MAN OF LA MANCHA

Stunningly staged and strikingly redesigned, A Noise Within’s Man Of La Mancha takes a half-century-old musical theater classic and gives it 21st-century relevance while reminding audiences why the 1965 Best Musical Tony winner has stood the test of time in a way the same year’s Skyscraper, Pickwick, and It’s A Bird…It’s A Plane…It’s Superman have not.

As any Broadway buff can tell you, Tony winner Dale Wasserman’s book recounts the classic Miguel de Cervantes tale of El Ingenioso Hidalgo Don Quijote De La Mancha precisely as Cervantes might have done so himself when imprisoned during the Spanish Inquisition, enlisting the aid of his fellow dungeon-mates to bring that windmill-tilter’s quest to dramatic theatrical life while awaiting trial by some rather pesky Inquisitors.

Donning Quijote’s trademark gray mustache and goatee, Cervantes quickly transforms himself into the aged Alonso Quijana, whose unrelenting dreams of chivalry and incessant thoughts of the world’s injustices have driven him into a madness in which he sees himself as a “knight-errant,” one whose mission in life is “to dream the impossible dream, to fight the unbeatable foe, to bear with unbearable sorrow, to run where the brave dare not go.”

These are of course the lyrics to Man Of La Mancha’s Greatest Hit, “The Impossible Dream (The Quest),” just one of the musical’s many memorable Mitch Leigh/Joe Darion songs performed at A Noise Within by a pitch-perfect mash-up of actors who can sing and musical theater performers who can act.

Still, what sets this Man Of La Mancha apart from the nine productions I’ve seen since its original Broadway cast played the Dorothy Chandler Pavilion is director Julia Rodriguez-Elliott and her design team’s edgy contemporary rethinking of the musical’s original Spanish Inquisition prison setting while savvily maintaining Don Quixote’s early 17th-century timeframe.

Scenic designer Fred Kinney’s holding tank set, Angela Balogh Calin’s costume design grunge, and an abundance of tats make it clear from the get-go that this Man Of La Mancha could be taking place anywhere in today’s world where men and women find themselves jailed for their religion or their sexuality or their politics, an inspired choice that allows those among us who might pass on yet another MOLM to see it with fresh new eyes while guaranteeing newbies the essence of what has made the show a Broadway legend.

Perhaps not surprisingly for a theater company whose customary fare is Shakespeare, Miller, Moliere, Williams, and Ionesco, director Rodriguez-Elliott has staged her Man Of La Mancha as a play with songs (and scarcely a hint of dance), just one reason it runs a brisk, intermissionless hour-fifty.

Still, no one who’s come for the music will have reason to complain, not with Cassandra Marie Murphy matching the vocal brilliance of her recent Cabrillo Music Theatre triumph as Evita (with dramatic acting chops to match), not with A Noise Within resident artists Geoff Elliott (Cervantes/Don Quixote) and Jeremy Rabb (Padre/Paco) and ANW favorite Kasey Mahaffy (Sancho Panza) more than holding their vocal own.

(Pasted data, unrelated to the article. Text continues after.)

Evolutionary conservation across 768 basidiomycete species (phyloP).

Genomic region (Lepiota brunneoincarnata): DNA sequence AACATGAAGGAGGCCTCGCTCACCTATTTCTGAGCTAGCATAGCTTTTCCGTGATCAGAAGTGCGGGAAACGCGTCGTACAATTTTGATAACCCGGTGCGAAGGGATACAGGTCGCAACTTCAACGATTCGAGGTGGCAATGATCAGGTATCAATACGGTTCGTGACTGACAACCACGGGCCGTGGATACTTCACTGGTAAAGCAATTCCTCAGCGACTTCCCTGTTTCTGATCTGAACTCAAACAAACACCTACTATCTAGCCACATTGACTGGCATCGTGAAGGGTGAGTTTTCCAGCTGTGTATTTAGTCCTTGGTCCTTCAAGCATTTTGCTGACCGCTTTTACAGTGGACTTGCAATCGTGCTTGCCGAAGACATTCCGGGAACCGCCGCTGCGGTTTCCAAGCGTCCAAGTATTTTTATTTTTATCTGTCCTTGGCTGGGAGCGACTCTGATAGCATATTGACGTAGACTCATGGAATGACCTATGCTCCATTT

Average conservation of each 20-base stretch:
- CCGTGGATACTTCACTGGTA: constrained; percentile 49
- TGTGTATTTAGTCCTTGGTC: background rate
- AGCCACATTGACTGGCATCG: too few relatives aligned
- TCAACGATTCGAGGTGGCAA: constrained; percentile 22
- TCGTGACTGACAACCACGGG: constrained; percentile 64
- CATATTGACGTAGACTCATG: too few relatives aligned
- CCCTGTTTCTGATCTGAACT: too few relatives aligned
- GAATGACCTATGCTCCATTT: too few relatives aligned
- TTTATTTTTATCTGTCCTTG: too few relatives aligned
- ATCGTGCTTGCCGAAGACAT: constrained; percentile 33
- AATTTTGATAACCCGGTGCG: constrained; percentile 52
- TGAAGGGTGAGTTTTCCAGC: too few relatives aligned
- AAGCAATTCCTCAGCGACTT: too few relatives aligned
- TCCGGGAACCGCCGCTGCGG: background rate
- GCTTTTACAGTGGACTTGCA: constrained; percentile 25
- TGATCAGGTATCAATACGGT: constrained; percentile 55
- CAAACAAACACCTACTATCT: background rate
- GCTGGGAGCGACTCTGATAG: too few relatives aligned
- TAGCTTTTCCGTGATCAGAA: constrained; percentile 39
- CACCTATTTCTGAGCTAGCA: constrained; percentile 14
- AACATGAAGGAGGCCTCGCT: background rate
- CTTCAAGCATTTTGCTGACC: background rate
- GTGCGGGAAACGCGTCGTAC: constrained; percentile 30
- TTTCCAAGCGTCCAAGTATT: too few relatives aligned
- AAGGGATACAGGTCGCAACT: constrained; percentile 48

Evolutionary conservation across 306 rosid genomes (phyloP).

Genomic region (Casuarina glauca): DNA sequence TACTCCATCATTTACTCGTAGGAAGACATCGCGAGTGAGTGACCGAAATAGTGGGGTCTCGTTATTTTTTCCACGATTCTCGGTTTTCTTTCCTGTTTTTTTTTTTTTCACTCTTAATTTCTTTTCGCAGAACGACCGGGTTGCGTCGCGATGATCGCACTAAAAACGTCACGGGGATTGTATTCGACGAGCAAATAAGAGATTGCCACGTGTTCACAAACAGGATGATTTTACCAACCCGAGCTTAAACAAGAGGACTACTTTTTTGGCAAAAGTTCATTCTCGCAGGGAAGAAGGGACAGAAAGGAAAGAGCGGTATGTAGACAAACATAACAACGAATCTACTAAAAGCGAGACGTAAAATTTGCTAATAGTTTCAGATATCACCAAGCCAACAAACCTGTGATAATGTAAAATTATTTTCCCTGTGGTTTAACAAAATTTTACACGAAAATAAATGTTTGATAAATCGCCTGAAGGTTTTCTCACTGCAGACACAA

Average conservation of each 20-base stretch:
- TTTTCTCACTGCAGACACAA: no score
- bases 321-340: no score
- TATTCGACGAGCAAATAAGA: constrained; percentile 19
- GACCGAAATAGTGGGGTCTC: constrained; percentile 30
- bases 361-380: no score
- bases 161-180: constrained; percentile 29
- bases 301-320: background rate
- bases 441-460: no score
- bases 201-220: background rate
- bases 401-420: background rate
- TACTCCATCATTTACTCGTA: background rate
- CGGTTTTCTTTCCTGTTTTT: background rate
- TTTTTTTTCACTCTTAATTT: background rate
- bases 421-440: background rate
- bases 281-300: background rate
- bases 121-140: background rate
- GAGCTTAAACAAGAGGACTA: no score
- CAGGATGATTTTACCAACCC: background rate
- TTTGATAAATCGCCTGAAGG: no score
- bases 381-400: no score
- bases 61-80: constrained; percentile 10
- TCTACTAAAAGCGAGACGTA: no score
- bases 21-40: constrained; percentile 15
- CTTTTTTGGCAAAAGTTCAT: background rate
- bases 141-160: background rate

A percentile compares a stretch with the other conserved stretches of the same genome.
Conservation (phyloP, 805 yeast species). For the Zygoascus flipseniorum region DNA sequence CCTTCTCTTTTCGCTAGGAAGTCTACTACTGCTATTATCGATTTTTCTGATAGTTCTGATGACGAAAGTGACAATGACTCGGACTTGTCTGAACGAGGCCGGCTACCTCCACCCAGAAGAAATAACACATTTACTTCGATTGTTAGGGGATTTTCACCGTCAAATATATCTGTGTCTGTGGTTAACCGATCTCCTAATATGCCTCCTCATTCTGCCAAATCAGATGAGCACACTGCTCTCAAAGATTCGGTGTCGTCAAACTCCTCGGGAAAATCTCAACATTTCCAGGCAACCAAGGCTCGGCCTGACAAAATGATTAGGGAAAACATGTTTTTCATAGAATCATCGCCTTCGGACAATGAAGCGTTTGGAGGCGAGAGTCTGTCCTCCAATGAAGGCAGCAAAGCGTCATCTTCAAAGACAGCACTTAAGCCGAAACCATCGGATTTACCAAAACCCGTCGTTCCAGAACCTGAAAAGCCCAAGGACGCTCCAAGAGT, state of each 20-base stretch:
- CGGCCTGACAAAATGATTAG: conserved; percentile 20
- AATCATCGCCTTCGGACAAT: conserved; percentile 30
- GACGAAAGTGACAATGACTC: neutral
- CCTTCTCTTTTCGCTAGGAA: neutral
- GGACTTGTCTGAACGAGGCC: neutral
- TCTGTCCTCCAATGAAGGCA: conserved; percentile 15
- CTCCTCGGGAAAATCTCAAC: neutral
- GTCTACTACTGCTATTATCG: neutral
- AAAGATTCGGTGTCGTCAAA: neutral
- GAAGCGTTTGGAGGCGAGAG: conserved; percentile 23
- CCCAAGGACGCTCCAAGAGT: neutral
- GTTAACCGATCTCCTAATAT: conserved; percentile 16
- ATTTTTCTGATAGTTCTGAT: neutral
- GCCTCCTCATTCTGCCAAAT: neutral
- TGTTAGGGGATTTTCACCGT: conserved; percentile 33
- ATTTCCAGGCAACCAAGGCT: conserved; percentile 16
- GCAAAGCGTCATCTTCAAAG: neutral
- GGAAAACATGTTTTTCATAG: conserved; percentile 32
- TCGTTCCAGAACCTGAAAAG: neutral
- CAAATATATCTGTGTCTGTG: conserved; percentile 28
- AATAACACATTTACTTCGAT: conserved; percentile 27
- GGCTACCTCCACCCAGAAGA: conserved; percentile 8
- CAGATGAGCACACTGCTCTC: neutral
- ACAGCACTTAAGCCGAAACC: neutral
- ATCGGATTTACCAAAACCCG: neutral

Elliott once again dazzles he did a decade ago in a role he was clearly born to play, at once grandiose and heartbreakingly vulnerable; as his Dulcinea, Murphy is gritty, gorgeous, and quite simply great; and though rethinking short-dark-and-round Sancho Panza as a redheaded six-foot-tall Leprechaun may be casting against type, it works with the irresistible Mahaffy in the role.

Featured players deliver one absolutely terrific cameo after another, from Cynthia Marty’s Maria/Housekeeper to Michael Uribes’ Dr. Carrasco to Cassie Simone’s Antonia/Fermina to Gabriel Zenone’s Innkeper, with special snaps due Andrew Joseph Perez’s delightful Barber and Rabb’s silver-throated Padre, and Mario Arciniega (Juan), Tyler Miclean (Anselmo), and Marissa Ruiz (Guard) completing the hard-working, goods-delivering ensemble.

Musical director Dr. Melissa Sky-Eagle and Man Of La Mancha’s seven-piece orchestra* scale down Carlyle W. Hall, Sr.’s original folk-flamenco-bolero orchestrations to intimate but no less effective dimensions. Sound designer Martín Carrillo makes dramatic use of amplification and reverb, aided by sound engineer Christopher Bosco.


Still, if there’s one thing Man Of La Mancha buffs will be buzzing about, it’s the revival’s revolutionary new look. Dramatically lit by Ken Booth, Kinney’s stark gray set offers multiple surprises (and moments of unexpected beauty), Calin’s ingenious costumes transform inmates into Quixote characters with accessories pulled from garbage bags, just a few of the multitude of meticulously distressed props provided by Erin Walley, including tattered black umbrellas as windmills, mops as horses, and ladders and scaffolding in multiple configurations.

Talia Krispel is stage manager and Gabrielle J. Bruno is assistant stage manager. Jacquelyn Gutierrez is props assistant and Nik Engelhart is assistant sound designer. Scenic construction is by Sets To Go and Trifecta Scenery. Orlando de la Paz and Sets To Go are scenic painters. Additional casting is by Amy Lieberman.

It’s hard to imagine a season-closer that more richly embodies A Noise Within’s 25th-anniversary theme, Beyond Our Wildest Dreams, than Julia Rodriguez-Elliott’s Man Of La Mancha. Even in their wildest dreams, 1965 Broadway audiences could scarcely have imagined a revival anything like this one. Beyond our wildest dreams? It is indeed that, and then some!

*Maya Barrera, Micahel Boerum, Adrienne Geffen, Barbara Laronga, Robert Oriol, Angela Romero, and Ken Rosser

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A Noise Within, 3352 East Foothill Blvd, Pasadena. Through June 4. See website for detailed schedule. Reservations: 626 356-3100 ext. 1.
www.ANoiseWithin.org

–Steven Stanley
April 1, 2017
Photos: Craig Schwartz

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